Ozone masks plant's volatiles, plant eating insects confused

"Insects detect odor with olfactory receptors located on their antennae," said Jose D. Fuentes, professor of meteorology, Penn State. "These receptors sense plant-emitted volatile organic compounds in very small amounts -- as low as six molecules hitting an antenna."

From Penn State Live

By A'ndrea Messer
April 2, 2013

UNIVERSITY PARK, Pa. -- Increases in ground-level ozone, especially in rural areas, may interfere not only with predator insects finding host plants, but also with pollinators finding flowers, according to researchers from Penn State and the University of Virginia.

"Ozone pollution has great potential to perniciously alter key interactions between plants and animals," the researchers said in a recent issue of Environmental Research Letters.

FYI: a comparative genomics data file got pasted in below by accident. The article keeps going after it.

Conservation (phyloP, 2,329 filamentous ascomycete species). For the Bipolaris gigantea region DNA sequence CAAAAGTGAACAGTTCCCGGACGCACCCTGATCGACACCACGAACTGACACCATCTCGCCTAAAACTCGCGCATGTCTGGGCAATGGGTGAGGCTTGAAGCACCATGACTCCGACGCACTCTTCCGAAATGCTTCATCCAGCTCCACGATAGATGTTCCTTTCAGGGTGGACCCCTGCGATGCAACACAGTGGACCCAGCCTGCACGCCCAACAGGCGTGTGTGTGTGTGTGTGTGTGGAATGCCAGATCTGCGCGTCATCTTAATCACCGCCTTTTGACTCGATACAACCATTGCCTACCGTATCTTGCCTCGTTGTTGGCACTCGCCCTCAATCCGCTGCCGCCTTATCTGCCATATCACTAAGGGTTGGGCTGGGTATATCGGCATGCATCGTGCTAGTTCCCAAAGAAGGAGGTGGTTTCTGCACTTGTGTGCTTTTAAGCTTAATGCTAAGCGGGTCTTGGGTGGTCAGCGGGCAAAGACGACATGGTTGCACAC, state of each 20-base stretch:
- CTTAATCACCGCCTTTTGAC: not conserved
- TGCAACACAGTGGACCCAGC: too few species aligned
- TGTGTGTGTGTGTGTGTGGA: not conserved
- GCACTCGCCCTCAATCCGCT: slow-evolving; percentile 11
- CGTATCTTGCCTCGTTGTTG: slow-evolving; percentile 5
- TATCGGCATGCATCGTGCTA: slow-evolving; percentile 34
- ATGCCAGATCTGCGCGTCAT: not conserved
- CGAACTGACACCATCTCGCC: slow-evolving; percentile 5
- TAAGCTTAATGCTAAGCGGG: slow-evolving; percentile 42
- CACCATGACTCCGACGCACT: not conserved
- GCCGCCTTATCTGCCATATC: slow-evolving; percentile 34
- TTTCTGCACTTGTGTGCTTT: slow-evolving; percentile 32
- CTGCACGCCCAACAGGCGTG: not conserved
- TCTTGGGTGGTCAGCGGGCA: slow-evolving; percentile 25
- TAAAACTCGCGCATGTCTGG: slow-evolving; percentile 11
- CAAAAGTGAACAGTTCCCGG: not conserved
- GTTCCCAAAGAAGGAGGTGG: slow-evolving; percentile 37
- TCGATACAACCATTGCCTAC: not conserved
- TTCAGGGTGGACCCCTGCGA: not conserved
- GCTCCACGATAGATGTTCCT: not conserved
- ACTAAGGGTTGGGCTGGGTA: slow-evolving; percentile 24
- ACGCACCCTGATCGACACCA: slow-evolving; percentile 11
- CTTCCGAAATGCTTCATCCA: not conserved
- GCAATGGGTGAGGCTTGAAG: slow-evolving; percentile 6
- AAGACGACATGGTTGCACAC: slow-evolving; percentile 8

The animal tested in this case was the striped cucumber beetle, a predator of cucurbits -- cucumber, squash, pumpkin and melons. These insects dine on the plants from the moment they emerge from the ground and when fruit forms, they eat that as well.

"Insects detect odor with olfactory receptors located on their antennae," said Jose D. Fuentes, professor of meteorology, Penn State. "These receptors sense plant-emitted volatile organic compounds in very small amounts -- as low as six molecules hitting an antenna."  

Read the full story on Penn State Live

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